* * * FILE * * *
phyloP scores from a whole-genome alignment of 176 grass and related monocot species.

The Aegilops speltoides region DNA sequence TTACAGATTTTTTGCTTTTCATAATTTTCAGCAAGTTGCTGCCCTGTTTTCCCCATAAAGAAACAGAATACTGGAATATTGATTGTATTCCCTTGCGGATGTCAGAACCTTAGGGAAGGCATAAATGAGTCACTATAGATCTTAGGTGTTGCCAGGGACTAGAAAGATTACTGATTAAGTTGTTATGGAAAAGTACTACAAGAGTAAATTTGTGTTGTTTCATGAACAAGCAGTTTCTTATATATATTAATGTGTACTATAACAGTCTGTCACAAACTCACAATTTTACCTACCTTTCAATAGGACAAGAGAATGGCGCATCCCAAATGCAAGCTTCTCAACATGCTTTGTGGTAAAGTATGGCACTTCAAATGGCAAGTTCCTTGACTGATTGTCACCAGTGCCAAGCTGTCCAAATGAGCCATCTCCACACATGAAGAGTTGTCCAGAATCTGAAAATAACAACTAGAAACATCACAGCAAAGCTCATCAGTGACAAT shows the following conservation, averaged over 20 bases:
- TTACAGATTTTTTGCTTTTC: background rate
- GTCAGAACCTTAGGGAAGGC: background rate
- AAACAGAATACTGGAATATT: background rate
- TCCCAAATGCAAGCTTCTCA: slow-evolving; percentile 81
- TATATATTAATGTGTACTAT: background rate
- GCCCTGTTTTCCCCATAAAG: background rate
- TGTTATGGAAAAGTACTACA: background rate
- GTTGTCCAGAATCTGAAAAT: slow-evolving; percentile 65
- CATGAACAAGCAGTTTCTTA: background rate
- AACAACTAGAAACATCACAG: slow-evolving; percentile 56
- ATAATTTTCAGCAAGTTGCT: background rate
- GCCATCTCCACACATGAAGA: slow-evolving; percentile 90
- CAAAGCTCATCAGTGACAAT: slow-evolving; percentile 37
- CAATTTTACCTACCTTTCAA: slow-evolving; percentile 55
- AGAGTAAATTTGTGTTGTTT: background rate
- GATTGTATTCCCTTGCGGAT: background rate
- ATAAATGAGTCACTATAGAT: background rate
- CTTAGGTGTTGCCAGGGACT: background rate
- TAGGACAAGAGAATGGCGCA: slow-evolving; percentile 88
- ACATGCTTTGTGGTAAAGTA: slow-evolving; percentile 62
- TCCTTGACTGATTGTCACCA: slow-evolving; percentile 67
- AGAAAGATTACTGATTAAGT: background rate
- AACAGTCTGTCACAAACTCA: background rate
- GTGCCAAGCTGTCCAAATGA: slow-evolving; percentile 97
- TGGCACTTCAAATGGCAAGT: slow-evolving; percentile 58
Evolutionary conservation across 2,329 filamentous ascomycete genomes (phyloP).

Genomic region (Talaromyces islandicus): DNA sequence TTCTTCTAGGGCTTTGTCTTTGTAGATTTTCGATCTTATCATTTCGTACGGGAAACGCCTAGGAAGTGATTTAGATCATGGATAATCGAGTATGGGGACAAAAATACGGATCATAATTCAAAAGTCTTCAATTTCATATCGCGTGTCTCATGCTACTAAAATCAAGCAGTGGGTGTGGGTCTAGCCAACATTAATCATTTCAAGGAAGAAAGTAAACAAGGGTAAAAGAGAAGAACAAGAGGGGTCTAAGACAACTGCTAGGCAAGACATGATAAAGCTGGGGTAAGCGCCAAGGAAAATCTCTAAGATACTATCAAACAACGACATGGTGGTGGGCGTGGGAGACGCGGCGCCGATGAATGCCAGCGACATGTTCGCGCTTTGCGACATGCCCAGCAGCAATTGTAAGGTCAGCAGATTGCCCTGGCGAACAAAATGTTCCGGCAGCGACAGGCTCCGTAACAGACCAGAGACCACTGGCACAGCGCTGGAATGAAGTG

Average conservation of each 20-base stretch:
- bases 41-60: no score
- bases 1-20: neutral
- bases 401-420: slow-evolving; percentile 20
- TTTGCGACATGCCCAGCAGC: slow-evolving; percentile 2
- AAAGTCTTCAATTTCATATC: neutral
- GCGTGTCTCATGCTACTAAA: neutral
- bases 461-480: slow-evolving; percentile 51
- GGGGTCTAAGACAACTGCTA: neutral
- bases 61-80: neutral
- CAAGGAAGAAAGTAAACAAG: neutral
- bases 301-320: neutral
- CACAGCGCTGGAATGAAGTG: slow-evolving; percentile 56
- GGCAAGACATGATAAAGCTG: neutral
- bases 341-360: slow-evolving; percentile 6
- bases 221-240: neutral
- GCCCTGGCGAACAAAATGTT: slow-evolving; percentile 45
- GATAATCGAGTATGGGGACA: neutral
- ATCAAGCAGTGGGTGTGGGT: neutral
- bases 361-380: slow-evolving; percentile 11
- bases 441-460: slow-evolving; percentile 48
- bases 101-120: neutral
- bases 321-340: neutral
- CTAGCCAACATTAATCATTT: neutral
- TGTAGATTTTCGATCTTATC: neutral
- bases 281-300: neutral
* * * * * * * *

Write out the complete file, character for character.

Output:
phyloP scores from a whole-genome alignment of 176 grass and related monocot species.

The Aegilops speltoides region DNA sequence TTACAGATTTTTTGCTTTTCATAATTTTCAGCAAGTTGCTGCCCTGTTTTCCCCATAAAGAAACAGAATACTGGAATATTGATTGTATTCCCTTGCGGATGTCAGAACCTTAGGGAAGGCATAAATGAGTCACTATAGATCTTAGGTGTTGCCAGGGACTAGAAAGATTACTGATTAAGTTGTTATGGAAAAGTACTACAAGAGTAAATTTGTGTTGTTTCATGAACAAGCAGTTTCTTATATATATTAATGTGTACTATAACAGTCTGTCACAAACTCACAATTTTACCTACCTTTCAATAGGACAAGAGAATGGCGCATCCCAAATGCAAGCTTCTCAACATGCTTTGTGGTAAAGTATGGCACTTCAAATGGCAAGTTCCTTGACTGATTGTCACCAGTGCCAAGCTGTCCAAATGAGCCATCTCCACACATGAAGAGTTGTCCAGAATCTGAAAATAACAACTAGAAACATCACAGCAAAGCTCATCAGTGACAAT shows the following conservation, averaged over 20 bases:
- TTACAGATTTTTTGCTTTTC: background rate
- GTCAGAACCTTAGGGAAGGC: background rate
- AAACAGAATACTGGAATATT: background rate
- TCCCAAATGCAAGCTTCTCA: slow-evolving; percentile 81
- TATATATTAATGTGTACTAT: background rate
- GCCCTGTTTTCCCCATAAAG: background rate
- TGTTATGGAAAAGTACTACA: background rate
- GTTGTCCAGAATCTGAAAAT: slow-evolving; percentile 65
- CATGAACAAGCAGTTTCTTA: background rate
- AACAACTAGAAACATCACAG: slow-evolving; percentile 56
- ATAATTTTCAGCAAGTTGCT: background rate
- GCCATCTCCACACATGAAGA: slow-evolving; percentile 90
- CAAAGCTCATCAGTGACAAT: slow-evolving; percentile 37
- CAATTTTACCTACCTTTCAA: slow-evolving; percentile 55
- AGAGTAAATTTGTGTTGTTT: background rate
- GATTGTATTCCCTTGCGGAT: background rate
- ATAAATGAGTCACTATAGAT: background rate
- CTTAGGTGTTGCCAGGGACT: background rate
- TAGGACAAGAGAATGGCGCA: slow-evolving; percentile 88
- ACATGCTTTGTGGTAAAGTA: slow-evolving; percentile 62
- TCCTTGACTGATTGTCACCA: slow-evolving; percentile 67
- AGAAAGATTACTGATTAAGT: background rate
- AACAGTCTGTCACAAACTCA: background rate
- GTGCCAAGCTGTCCAAATGA: slow-evolving; percentile 97
- TGGCACTTCAAATGGCAAGT: slow-evolving; percentile 58
Evolutionary conservation across 2,329 filamentous ascomycete genomes (phyloP).

Genomic region (Talaromyces islandicus): DNA sequence TTCTTCTAGGGCTTTGTCTTTGTAGATTTTCGATCTTATCATTTCGTACGGGAAACGCCTAGGAAGTGATTTAGATCATGGATAATCGAGTATGGGGACAAAAATACGGATCATAATTCAAAAGTCTTCAATTTCATATCGCGTGTCTCATGCTACTAAAATCAAGCAGTGGGTGTGGGTCTAGCCAACATTAATCATTTCAAGGAAGAAAGTAAACAAGGGTAAAAGAGAAGAACAAGAGGGGTCTAAGACAACTGCTAGGCAAGACATGATAAAGCTGGGGTAAGCGCCAAGGAAAATCTCTAAGATACTATCAAACAACGACATGGTGGTGGGCGTGGGAGACGCGGCGCCGATGAATGCCAGCGACATGTTCGCGCTTTGCGACATGCCCAGCAGCAATTGTAAGGTCAGCAGATTGCCCTGGCGAACAAAATGTTCCGGCAGCGACAGGCTCCGTAACAGACCAGAGACCACTGGCACAGCGCTGGAATGAAGTG

Average conservation of each 20-base stretch:
- bases 41-60: no score
- bases 1-20: neutral
- bases 401-420: slow-evolving; percentile 20
- TTTGCGACATGCCCAGCAGC: slow-evolving; percentile 2
- AAAGTCTTCAATTTCATATC: neutral
- GCGTGTCTCATGCTACTAAA: neutral
- bases 461-480: slow-evolving; percentile 51
- GGGGTCTAAGACAACTGCTA: neutral
- bases 61-80: neutral
- CAAGGAAGAAAGTAAACAAG: neutral
- bases 301-320: neutral
- CACAGCGCTGGAATGAAGTG: slow-evolving; percentile 56
- GGCAAGACATGATAAAGCTG: neutral
- bases 341-360: slow-evolving; percentile 6
- bases 221-240: neutral
- GCCCTGGCGAACAAAATGTT: slow-evolving; percentile 45
- GATAATCGAGTATGGGGACA: neutral
- ATCAAGCAGTGGGTGTGGGT: neutral
- bases 361-380: slow-evolving; percentile 11
- bases 441-460: slow-evolving; percentile 48
- bases 101-120: neutral
- bases 321-340: neutral
- CTAGCCAACATTAATCATTT: neutral
- TGTAGATTTTCGATCTTATC: neutral
- bases 281-300: neutral